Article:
The Cyprus government’s openness to foreign investment meant that criminals could move throughout the European Union.
The “Papers from Cyprus” consisted of a scheme revealed in 2020 by the Qatar television station Al Jazeera, whose objective was to obtain passports from this country by foreign citizens, did not have the same dissemination as the “Papers of Panama”, in which the existence of 214.00 companies unknown to the tax administrations whose owners were heads of state, rulers and millionaires among many anonymous citizens was revealed.
However, the facts reported by the Qatar television network are extremely important. The scheme in question consisted of the issuing of passports to foreign citizens, with the proviso that they invest in Cyprus a minimum amount of two million euros.
The only check that the Cyprus authorities carried out on the suitability of candidates for obtaining passports was the presentation of a criminal record. There was no verification as to the authenticity of that document, nor the possibility that the applicant was being investigated.
This opening of the Cyprus government to foreign investment has resulted in common criminals, Russian oligarchs, and government officials from several countries already convicted or under investigation, having obtained passports from that country and thus being able to circulate throughout the European Union.
With regard to claimants who exercised government functions, there was a particularity that many of them were convicted (despite the obligation to present a criminal record) or to be investigated for the practice of crimes of corruption.
In many countries, including Cyprus, citizens who exercise government functions have the status of Politically Exposed Persons (PEP), a statute that obliges entities that do business with these people to take measures to learn about their heritage, as well as their origin.
This obligation has the objective of combating corruption, but in most countries, it is applied in a very broad way, PEP is considered to be people who performed in the last (12 months to five years, depending on the countries) public functions of heads of state, government officials, deputies, judges, and mayors.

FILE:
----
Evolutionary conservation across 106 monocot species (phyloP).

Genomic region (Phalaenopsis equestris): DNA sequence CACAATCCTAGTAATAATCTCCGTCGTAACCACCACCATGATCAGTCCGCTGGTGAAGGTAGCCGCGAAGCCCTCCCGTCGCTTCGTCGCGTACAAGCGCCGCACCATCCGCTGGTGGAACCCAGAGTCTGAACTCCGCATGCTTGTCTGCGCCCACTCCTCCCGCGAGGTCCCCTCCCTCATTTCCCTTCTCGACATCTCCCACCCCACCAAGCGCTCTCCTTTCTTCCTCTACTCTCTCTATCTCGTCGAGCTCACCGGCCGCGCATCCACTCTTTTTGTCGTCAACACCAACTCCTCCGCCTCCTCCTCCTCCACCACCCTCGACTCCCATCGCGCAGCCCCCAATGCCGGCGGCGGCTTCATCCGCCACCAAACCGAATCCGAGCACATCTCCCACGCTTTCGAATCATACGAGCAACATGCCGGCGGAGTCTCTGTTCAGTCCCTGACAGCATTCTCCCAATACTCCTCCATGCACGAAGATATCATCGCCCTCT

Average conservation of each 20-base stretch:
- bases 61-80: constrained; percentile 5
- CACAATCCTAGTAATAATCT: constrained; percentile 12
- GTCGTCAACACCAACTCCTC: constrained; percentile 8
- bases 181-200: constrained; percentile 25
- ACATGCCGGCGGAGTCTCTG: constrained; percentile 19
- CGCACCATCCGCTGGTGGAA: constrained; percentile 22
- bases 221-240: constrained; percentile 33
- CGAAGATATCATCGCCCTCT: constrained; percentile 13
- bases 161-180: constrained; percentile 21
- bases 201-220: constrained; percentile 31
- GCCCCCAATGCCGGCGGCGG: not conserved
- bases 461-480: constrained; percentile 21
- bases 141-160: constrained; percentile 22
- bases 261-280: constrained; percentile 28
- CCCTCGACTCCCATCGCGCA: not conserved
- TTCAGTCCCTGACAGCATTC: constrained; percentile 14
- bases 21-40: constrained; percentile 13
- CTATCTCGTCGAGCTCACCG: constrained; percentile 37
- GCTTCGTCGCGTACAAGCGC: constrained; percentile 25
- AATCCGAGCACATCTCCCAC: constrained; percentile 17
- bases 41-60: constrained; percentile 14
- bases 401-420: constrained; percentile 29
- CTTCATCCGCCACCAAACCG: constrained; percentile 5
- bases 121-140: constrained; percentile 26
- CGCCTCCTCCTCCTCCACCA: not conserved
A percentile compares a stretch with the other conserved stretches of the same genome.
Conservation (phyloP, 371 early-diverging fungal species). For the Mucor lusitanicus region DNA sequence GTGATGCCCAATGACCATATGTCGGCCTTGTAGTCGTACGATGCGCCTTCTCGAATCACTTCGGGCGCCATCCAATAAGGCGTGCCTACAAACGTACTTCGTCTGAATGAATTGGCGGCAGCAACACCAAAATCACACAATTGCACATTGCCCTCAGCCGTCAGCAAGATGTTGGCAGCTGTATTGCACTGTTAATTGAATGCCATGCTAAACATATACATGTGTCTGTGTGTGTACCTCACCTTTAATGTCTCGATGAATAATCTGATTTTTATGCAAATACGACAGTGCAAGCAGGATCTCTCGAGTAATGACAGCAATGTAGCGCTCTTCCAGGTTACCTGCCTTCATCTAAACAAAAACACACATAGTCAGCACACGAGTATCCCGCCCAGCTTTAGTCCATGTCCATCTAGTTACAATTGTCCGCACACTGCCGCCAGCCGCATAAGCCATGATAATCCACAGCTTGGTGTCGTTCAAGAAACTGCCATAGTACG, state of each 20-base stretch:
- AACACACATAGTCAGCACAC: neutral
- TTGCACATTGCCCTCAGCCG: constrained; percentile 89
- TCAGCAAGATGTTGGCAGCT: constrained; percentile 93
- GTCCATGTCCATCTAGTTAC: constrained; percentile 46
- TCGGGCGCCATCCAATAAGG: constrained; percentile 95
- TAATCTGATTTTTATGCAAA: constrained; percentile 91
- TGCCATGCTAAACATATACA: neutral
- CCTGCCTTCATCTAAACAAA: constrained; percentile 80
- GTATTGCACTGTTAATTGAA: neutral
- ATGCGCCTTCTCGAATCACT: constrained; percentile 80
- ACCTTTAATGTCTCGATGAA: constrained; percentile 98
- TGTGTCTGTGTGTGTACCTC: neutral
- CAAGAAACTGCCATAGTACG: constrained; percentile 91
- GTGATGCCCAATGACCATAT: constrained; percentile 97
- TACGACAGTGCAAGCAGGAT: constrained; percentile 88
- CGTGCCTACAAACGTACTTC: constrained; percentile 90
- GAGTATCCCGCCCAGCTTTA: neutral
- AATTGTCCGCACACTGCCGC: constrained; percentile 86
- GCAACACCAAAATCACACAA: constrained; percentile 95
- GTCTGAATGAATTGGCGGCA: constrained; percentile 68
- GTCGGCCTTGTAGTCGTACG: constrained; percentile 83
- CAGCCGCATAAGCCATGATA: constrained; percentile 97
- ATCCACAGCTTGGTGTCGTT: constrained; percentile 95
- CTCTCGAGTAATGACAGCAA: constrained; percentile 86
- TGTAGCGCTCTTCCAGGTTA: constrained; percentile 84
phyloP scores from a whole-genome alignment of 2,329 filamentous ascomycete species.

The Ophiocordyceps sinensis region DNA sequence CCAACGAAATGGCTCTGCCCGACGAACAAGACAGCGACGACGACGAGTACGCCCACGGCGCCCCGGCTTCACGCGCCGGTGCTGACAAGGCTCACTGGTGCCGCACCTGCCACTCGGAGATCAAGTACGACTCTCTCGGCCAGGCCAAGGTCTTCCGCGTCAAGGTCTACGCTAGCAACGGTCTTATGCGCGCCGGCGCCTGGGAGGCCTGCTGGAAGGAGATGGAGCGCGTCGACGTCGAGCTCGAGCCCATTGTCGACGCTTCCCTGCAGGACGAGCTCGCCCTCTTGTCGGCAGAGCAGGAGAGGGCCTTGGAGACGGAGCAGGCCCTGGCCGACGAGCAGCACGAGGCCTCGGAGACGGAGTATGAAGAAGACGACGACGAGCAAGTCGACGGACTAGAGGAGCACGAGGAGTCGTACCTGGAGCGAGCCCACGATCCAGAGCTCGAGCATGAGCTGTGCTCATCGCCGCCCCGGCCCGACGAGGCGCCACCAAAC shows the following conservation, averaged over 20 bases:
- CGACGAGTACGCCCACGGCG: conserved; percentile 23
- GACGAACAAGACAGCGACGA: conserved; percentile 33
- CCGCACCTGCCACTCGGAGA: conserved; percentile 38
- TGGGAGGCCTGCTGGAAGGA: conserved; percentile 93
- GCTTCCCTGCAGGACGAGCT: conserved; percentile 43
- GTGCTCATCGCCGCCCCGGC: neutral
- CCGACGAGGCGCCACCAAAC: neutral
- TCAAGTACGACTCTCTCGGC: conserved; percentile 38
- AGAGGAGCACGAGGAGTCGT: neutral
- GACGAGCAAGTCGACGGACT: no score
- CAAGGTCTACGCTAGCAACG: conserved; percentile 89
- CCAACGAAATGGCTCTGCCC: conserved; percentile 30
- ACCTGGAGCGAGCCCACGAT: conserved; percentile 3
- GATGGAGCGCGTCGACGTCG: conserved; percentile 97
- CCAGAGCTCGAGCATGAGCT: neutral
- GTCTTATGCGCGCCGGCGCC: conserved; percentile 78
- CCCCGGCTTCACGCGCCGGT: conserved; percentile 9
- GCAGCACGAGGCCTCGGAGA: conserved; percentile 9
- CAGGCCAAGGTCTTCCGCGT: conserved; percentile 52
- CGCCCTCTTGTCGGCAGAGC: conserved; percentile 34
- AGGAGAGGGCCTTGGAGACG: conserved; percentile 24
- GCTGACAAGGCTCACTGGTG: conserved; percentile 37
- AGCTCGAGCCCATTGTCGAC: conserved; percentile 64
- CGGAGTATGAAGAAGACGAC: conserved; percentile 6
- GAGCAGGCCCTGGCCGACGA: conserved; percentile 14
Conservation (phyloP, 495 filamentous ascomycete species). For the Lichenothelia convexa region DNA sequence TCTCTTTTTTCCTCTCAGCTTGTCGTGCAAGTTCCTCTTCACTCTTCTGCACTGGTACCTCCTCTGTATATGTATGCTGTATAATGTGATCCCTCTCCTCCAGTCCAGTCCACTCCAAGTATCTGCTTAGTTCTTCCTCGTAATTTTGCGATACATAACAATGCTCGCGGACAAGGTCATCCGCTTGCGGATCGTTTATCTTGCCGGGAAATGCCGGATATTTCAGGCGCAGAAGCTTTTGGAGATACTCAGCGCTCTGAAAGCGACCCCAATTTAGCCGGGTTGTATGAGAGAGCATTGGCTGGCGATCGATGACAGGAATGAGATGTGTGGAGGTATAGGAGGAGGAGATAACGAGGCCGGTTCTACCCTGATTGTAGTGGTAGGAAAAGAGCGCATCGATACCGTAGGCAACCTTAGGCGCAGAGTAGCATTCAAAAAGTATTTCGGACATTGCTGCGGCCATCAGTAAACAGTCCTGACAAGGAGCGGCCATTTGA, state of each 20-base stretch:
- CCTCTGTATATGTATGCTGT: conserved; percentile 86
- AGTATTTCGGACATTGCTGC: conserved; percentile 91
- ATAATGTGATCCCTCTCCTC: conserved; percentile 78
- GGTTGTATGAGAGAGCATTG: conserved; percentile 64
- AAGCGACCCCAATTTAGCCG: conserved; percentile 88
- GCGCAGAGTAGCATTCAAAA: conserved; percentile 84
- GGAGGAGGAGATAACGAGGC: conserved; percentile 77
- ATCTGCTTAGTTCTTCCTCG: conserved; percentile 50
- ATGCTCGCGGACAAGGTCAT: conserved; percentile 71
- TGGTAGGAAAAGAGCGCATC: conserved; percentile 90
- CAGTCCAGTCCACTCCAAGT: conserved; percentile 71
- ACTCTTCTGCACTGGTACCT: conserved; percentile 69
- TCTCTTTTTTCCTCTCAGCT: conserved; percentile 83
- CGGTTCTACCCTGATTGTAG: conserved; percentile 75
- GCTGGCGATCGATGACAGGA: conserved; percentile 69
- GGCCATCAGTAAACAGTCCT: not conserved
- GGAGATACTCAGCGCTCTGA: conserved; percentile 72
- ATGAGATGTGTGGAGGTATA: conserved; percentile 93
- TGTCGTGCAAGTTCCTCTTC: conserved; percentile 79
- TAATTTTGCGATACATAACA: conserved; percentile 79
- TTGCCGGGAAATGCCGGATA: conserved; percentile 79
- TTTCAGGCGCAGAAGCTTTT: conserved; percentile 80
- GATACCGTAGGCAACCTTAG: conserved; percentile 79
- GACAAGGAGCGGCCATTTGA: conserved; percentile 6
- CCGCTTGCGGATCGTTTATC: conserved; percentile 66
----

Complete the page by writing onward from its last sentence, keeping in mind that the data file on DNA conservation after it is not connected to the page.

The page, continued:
With regard to Cyprus, until July 2019, there was no control over the attribution of passports to Politically Exposed Persons, after that date, the PEP that exercised public functions in the last five years came under control. In July 2020, the requirements were lightened and control started to be exercised only in relation to PEP that exercised public functions in the last 12 months.
Regardless of the requirements that Cyprus legislation currently sets, the truth is that this country has lost credibility at the international level as a result of in the past has granted passports to criminals and thus facilitating its activity within the European Union.
In addition to Cyprus, there are other countries and territories where it is possible to obtain citizenship and a second passport which are also considered by the national laws of many States to have privileged taxation regimes (ie tax havens), namely:
– Antigua and Barbuda, where foreign citizens only need to make a donation of $ 100,000 to the territory’s development fund and buy a property. The passport issued by this jurisdiction gives access to 151 destinations.
– Dominica imposes as a requirement the monetary contribution to the so-called Economic Diversification Fund and the investment in a luxury property, including hotels or resorts. And Grenada, where it is possible to obtain citizenship in two ways: the delivery of a contribution of 150,000 dollars to the Grenada National Transformation Fund or the investment in real estate in a minimum amount of 350,000 dollars.
When a country is recognized for being weak in the allocation of passports or citizenship, the consequences are felt at different levels, namely in the restrictions on the entry of its citizens in other States.
Thus, what happened in Cyprus should serve as an example to the other countries. It should serve to demonstrate that the eagerness to attract foreign investment cannot remove the rigor in combating fraud in the attribution of official documents and in the control of the movement of capital.